Drunk and Disorderly
Farther and Wilder:
The Lost Weekends and Literary Dreams of Charles Jackson
by Blake Bailey
$30.00 List Price
Charles Jackson barely ever wrote a piece of fiction. The vast majority of his output—five novels or collections in the decade beginning 1944, and one final novel fourteen years later (“99 percent of this novel is lubricious trash,” read the Kirkus review)—was thinly disguised fact. His first, and by far his best-known, work was The Lost Weekend; it was essentially his homosexual alcoholic’s diary artfully made fiction. It made headlines for its depiction of alcoholism; the homosexual component got far less attention, likely because of the distorted Freudian fever gripping the nation, in which alcoholism and homosexuality (or “latent homosexuality”) were considered similar and interlocking manifestations of immaturity. After that one success, desperate for more attention and more money, Jackson coughed up lurid stories as often as he could write or dictate them. Most of them failed, because the fiction was too unbelievable, despite its accuracy—or else it was too poorly executed.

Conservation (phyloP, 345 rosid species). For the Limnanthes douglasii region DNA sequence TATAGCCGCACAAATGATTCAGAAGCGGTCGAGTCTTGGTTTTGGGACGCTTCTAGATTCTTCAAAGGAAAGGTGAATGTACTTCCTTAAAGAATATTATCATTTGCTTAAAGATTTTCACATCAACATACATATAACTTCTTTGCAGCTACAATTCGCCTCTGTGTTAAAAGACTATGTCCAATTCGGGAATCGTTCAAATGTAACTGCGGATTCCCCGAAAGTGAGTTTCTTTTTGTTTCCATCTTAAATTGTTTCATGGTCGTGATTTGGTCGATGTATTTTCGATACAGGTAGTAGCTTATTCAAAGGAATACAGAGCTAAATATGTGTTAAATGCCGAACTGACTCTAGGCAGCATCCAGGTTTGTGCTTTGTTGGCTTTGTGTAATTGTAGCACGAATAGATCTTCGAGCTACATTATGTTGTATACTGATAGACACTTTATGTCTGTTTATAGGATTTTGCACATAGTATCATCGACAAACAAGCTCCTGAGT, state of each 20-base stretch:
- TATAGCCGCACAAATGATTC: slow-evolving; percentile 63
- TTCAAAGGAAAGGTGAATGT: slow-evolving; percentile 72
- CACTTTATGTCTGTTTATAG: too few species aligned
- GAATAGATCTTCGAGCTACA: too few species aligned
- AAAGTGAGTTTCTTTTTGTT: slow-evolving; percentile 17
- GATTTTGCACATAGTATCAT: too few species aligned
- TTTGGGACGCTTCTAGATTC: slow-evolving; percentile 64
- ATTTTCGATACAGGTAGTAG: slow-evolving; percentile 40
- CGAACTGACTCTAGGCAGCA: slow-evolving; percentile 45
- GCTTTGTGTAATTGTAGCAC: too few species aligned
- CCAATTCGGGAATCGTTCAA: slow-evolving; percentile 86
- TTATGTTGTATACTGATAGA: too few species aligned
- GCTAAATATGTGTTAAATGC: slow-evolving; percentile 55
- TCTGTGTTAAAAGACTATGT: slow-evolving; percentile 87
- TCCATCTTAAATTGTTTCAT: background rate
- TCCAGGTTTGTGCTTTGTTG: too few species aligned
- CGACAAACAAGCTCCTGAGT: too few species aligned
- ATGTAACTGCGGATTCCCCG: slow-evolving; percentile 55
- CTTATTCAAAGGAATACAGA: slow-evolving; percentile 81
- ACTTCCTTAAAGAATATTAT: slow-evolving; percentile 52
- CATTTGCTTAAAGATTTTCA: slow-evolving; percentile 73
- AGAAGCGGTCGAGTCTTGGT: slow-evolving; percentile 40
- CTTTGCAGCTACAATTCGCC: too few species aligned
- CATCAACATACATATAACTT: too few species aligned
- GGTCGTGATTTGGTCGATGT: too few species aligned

In retrospect, though, it’s hard not to think he was simply ahead of his time. Jackson would have been the most cherished writer of the 1970s or ’80s. He could have been in the vanguard of the era when that script was flipped, when we started publishing glossy first-person fiction as fact.
An insanely stuffed biography, Blake Bailey’s Farther & Wilder: The Lost Weekends and Literary Dreams of Charles Jackson (Knopf, $30) identifies just how much of Jackson’s work was drawn from life—and just how ugly it all was on the inside. Bailey’s comprehensiveness of research is harrowing, and the few